FORT BRAGG, N.C. (AP) — The closely watched sex assault trial for an Army general is finally set, but it will unfold with lingering questions about the accuser's credibility and without the prosecutor who led the case for nearly two years.
The prosecutor, Lt. Col. William Helixon, had urged that the most serious charges against Brig. Gen. Jeffrey A. Sinclair be dropped because they rely solely on the woman's accusation that he twice forced her to perform oral sex and he believes she lied under oath about crucial evidence in the case.
But those above the seasoned sex crimes prosecutor overrode him, rebuffing an offer from Sinclair to plead guilty to lesser charges.
It is extremely rare for such a high-ranking military officer to face a jury. Under the military justice system, members of the panel must be senior in rank to the accused — ensuring that Sinclair will be judged by a jury of generals.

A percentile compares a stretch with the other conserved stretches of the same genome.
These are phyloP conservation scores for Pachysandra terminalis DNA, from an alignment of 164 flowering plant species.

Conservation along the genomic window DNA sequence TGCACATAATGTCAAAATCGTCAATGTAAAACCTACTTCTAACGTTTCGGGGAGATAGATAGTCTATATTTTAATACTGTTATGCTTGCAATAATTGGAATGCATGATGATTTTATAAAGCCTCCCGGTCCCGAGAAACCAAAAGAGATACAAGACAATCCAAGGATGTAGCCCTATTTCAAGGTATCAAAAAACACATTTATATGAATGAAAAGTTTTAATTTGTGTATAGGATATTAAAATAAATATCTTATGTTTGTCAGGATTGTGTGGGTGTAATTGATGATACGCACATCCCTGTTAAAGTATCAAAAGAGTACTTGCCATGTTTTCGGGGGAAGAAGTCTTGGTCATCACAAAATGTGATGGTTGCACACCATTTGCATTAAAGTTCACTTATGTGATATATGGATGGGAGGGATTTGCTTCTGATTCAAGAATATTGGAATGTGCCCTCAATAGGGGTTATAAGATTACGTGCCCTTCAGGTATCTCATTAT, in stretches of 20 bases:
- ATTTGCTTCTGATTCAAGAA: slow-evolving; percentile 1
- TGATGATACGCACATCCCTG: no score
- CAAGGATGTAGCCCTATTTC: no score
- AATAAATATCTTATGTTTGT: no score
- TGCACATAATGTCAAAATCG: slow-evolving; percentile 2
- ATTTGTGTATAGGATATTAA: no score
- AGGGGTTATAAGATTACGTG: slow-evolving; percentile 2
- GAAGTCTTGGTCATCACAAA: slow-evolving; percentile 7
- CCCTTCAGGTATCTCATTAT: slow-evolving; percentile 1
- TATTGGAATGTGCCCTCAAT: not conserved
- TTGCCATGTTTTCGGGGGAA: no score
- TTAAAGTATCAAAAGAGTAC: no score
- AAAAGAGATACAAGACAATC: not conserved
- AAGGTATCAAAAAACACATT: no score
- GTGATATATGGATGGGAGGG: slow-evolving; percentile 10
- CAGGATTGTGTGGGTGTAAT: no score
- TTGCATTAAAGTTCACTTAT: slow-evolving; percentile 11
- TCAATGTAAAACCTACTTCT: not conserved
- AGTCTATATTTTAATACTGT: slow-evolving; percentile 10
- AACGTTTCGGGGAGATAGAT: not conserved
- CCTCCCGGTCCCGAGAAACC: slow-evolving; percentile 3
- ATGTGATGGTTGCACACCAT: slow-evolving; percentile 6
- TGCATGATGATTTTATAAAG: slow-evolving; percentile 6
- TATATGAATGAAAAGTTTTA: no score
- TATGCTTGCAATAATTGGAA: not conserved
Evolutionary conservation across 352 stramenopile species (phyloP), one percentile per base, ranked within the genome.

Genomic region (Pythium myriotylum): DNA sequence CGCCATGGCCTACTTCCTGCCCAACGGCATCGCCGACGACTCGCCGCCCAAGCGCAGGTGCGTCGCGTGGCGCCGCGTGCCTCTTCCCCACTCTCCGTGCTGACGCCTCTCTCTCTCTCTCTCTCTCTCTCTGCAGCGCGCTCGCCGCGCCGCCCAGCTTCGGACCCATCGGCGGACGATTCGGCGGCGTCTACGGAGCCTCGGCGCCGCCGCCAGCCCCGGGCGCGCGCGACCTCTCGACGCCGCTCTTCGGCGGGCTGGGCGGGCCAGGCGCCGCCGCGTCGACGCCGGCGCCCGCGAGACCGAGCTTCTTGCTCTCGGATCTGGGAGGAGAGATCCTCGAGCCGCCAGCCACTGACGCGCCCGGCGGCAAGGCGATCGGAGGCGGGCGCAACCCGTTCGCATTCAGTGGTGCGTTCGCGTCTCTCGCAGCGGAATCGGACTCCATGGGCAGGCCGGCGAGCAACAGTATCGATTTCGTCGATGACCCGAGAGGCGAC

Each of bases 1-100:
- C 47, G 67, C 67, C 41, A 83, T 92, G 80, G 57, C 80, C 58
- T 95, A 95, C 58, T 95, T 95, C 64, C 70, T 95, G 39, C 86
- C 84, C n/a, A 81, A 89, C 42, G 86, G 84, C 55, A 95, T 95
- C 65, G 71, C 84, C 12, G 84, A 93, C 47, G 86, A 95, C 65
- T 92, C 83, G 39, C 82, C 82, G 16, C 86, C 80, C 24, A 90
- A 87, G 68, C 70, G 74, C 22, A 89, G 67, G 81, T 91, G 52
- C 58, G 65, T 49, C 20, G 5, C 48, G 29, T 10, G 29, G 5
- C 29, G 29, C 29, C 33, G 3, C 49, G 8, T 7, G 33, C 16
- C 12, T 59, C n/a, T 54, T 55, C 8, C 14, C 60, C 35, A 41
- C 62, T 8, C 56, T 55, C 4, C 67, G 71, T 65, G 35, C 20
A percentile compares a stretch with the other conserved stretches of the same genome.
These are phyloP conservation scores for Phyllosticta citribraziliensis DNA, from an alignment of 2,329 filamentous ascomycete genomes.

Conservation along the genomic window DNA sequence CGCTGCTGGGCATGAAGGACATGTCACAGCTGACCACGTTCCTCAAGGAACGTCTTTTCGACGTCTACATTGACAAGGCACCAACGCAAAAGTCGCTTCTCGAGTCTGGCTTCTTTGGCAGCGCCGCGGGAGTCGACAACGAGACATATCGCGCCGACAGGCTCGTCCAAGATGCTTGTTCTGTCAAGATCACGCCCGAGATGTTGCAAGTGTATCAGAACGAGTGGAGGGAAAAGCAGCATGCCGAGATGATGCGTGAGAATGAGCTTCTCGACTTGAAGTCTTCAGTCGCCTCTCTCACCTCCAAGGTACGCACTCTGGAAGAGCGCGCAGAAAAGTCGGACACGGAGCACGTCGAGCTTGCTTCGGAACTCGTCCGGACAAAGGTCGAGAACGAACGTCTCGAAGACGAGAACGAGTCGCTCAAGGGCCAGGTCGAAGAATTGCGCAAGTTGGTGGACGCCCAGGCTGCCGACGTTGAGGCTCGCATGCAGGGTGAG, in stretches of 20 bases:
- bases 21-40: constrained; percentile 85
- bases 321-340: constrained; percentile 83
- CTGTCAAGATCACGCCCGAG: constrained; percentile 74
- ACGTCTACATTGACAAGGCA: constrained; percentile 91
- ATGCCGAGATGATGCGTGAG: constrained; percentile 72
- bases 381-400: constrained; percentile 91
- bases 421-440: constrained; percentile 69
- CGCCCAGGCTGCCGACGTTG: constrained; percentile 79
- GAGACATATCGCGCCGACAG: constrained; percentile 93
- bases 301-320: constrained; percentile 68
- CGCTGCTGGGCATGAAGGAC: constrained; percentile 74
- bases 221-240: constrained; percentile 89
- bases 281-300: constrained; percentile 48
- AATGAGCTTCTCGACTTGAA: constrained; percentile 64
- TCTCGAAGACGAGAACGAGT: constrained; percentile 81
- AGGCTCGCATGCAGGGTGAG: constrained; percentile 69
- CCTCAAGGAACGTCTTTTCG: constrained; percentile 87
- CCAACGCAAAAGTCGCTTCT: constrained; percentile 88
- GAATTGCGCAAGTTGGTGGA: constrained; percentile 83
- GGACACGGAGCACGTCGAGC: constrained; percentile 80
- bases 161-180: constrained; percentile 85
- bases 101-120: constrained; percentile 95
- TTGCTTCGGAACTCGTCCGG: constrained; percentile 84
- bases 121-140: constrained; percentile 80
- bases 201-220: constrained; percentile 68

That jury was expected to be seated in a courtroom at Fort Bragg on Wednesday. Opening statements were set for Thursday.
Helixon was replaced last month after he broke down in tears over the case and a superior officer took him to a military hospital for a mental health evaluation, according to testimony.
Sinclair's defense lawyers allege the top brass moved forward because they were worried about the political fallout that would result if the charges were dropped.
Following a daylong hearing Tuesday, a judge ruled the case should go to trial.
"No offense to Lt. Col. Helixon, but I don't care what he thinks and neither should the court," Lt. Col. Robert Stelle, who replaced Helixon as lead prosecutor, told the judge.
Sinclair's lawyer suggested that the Army was sacrificing Helixon's career and reputation to pursue a flawed case.